3. Chipman DW, Caramez MP, Miyoshi E et al. Performance Comparison of 15 Transport Ventilators Respir 

Care 2007;52(6): 740–751.

4. ECRI Exclusive Special Report - S0404: [COVID-19] Philips— Respironics E30 Ventilators: ECRI Assessment of Emergency Use Authorization Device

5. ECRI Exclusive Special Report - S0398 : [COVID-19] Shortages of Intensive Care Ventilators—Strategies for Mitigation. Medical Device Special Report


6. Clinical management of severe acute respiratory infection (SARI) when COVID-19 disease is suspected Interim guidance 13 March 2020. WHO reference number: WHO/2019-nCoV/clinical/2020.4


7. Zhu J, Ji P, Pang J, Zhong Z, Li H, He C, et al. Clinical characteristics of 3,062 COVID-19 patients: a meta-analysis. J Med Virol 2020 Apr 15 [Epub ahead of print]. doi: 10.1002/jmv.25884.


8. Ziehr DR, Alladina J, Petri CR et al. Respiratory Pathophysiology of Mechanically Ventilated Patients with COVID-19: A Cohort Study. AJRCCM Articles in Press. Published April 29, 2020 as 10.1164/rccm.202004-1163LE.

9. Govoni L, Dellaca RL, Penuelas O, et al. Actual performance of mechanical ventilators in ICU:  a multicentric quality control study. Medical Devices: Evidence and Research 2012:5 111–119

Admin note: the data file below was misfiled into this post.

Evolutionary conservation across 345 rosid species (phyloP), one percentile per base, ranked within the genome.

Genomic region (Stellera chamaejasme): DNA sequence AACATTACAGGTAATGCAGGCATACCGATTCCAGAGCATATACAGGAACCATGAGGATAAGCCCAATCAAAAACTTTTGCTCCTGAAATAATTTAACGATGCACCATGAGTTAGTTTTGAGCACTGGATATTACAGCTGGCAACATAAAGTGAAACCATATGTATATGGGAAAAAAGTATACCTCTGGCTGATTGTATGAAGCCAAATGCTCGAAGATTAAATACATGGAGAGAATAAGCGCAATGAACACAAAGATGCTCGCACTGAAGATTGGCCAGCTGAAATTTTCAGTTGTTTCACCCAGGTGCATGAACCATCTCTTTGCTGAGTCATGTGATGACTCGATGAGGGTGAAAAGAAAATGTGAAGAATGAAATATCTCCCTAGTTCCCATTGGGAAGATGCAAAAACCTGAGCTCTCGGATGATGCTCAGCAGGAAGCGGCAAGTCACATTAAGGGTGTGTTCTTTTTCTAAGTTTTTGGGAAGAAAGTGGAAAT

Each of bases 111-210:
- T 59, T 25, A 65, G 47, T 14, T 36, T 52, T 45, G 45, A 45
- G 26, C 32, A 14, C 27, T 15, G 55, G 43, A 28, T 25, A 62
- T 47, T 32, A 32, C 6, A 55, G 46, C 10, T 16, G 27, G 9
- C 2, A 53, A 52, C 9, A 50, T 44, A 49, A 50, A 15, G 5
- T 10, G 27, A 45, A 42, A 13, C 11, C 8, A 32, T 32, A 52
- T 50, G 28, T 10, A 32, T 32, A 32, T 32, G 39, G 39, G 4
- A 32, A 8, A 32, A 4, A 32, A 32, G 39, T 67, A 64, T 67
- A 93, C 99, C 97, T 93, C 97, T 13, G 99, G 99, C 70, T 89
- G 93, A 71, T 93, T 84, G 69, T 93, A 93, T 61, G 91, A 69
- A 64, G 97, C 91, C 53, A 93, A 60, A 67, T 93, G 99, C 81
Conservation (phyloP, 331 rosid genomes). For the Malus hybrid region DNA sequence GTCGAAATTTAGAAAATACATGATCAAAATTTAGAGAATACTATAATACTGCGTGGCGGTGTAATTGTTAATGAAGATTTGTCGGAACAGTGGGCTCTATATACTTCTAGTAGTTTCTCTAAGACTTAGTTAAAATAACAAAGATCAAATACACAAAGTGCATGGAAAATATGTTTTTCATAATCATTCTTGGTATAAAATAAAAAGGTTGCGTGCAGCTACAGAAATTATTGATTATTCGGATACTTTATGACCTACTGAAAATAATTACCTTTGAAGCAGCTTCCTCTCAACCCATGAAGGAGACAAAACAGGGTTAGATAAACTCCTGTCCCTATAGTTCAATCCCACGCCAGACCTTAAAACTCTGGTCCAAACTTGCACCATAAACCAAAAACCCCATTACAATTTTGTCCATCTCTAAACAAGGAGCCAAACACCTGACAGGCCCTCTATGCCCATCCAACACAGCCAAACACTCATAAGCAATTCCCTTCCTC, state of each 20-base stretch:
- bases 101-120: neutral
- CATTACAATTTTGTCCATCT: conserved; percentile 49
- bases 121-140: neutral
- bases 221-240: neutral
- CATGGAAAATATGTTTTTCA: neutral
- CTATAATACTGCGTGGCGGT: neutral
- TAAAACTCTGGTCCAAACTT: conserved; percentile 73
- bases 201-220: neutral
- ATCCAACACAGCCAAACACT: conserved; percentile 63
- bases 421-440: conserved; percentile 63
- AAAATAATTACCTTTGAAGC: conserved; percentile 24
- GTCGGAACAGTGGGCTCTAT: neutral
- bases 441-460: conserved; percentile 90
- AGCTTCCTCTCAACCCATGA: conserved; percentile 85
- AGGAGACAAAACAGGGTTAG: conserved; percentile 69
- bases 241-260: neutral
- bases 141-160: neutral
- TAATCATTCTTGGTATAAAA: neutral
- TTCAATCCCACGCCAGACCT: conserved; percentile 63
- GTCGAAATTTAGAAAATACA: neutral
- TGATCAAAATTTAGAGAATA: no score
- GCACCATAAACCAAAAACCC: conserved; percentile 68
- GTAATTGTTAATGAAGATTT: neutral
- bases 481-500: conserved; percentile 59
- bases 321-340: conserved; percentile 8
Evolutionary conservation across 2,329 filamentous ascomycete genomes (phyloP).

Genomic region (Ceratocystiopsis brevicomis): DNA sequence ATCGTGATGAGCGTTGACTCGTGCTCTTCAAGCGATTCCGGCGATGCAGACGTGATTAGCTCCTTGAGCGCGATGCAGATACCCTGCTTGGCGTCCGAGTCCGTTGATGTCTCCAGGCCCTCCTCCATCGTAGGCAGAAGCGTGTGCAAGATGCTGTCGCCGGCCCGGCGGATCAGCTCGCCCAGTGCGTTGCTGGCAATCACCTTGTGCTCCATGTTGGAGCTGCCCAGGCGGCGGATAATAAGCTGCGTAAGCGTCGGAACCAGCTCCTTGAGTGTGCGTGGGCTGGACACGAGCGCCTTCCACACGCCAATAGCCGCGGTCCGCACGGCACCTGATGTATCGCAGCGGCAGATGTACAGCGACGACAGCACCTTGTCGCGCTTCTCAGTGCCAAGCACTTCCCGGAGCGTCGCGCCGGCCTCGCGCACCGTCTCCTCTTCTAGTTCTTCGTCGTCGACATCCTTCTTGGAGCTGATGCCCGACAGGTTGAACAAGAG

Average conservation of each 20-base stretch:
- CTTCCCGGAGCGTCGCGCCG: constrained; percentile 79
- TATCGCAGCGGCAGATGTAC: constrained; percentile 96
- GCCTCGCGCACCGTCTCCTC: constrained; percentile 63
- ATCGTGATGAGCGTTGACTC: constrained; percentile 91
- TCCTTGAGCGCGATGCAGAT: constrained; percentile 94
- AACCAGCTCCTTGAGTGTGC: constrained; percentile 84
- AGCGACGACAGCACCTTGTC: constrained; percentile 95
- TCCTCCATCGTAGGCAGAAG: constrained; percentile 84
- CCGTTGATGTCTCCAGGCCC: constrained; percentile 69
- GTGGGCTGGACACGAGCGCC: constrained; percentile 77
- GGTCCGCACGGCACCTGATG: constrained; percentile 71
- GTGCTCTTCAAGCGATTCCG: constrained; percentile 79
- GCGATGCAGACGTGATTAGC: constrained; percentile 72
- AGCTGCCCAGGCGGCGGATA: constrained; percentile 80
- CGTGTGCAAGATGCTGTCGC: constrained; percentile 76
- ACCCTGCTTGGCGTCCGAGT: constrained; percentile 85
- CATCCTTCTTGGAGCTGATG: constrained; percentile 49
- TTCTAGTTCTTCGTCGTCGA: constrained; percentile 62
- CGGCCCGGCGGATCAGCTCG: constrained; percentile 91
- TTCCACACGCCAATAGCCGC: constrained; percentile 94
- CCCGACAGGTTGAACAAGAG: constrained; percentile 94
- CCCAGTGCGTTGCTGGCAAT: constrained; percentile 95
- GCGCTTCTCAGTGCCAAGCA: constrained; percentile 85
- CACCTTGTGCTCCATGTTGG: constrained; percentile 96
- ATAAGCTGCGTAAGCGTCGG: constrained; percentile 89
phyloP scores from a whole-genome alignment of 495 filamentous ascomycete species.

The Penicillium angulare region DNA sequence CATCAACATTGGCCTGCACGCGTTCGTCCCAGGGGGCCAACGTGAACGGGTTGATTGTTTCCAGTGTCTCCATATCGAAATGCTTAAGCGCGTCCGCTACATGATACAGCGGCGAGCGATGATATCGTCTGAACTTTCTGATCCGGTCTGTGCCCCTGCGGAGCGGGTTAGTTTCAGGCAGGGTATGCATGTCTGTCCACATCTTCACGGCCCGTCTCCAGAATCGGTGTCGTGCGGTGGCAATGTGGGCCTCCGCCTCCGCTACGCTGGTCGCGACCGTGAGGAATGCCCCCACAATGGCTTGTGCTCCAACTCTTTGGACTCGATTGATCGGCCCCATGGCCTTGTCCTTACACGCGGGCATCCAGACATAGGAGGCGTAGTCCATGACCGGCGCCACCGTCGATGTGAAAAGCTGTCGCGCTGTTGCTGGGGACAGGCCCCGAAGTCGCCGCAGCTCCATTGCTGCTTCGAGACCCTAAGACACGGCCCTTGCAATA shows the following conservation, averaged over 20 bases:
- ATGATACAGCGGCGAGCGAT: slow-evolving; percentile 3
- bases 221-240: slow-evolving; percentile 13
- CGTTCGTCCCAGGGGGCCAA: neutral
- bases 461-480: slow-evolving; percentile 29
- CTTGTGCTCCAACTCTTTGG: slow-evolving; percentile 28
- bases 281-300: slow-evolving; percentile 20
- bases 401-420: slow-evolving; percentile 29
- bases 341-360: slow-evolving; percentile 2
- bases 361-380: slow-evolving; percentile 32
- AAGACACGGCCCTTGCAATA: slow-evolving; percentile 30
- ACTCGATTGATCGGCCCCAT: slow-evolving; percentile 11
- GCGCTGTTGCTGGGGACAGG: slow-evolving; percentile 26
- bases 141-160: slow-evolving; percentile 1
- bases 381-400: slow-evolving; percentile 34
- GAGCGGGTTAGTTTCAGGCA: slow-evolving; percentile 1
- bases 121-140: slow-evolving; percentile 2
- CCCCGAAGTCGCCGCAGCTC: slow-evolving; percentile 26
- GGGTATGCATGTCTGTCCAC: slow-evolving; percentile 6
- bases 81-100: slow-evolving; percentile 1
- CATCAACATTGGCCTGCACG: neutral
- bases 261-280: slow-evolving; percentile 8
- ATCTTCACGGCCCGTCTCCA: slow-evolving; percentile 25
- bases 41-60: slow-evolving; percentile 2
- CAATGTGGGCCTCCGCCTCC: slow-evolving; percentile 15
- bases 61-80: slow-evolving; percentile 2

10. Gattinoni L, Chiumello D, Caironi P, et al. COVID-19 pneumonia: different respiratory treatment for different phenotypes? (2020) Intensive Care Medicine; DOI: 10.1007/s00134-020-06033-2

11. Analysis of the technologies required for clinical management of COVID-19 patients novel-coronavirus-2019/technical-guidance/patient-management.

Appendix - Classification of ventilators

• Intensive care ventilators: Ventilators designed for use in the ICU.

• Home care ventilators: Ventilators used for long-term ventilation in the patient’s home environment.

• Sub-acute ventilators: Ventilators that are desingned for use outside of the ICU, through either non-invasive ventilation, or ventilation of stable patients. This includes step-down wards, general wards, and skilled nursing facilities.

• Emergency & Transport ventilators: Ventilators used in emergency situations both within the hospital and externally (mainly for short term).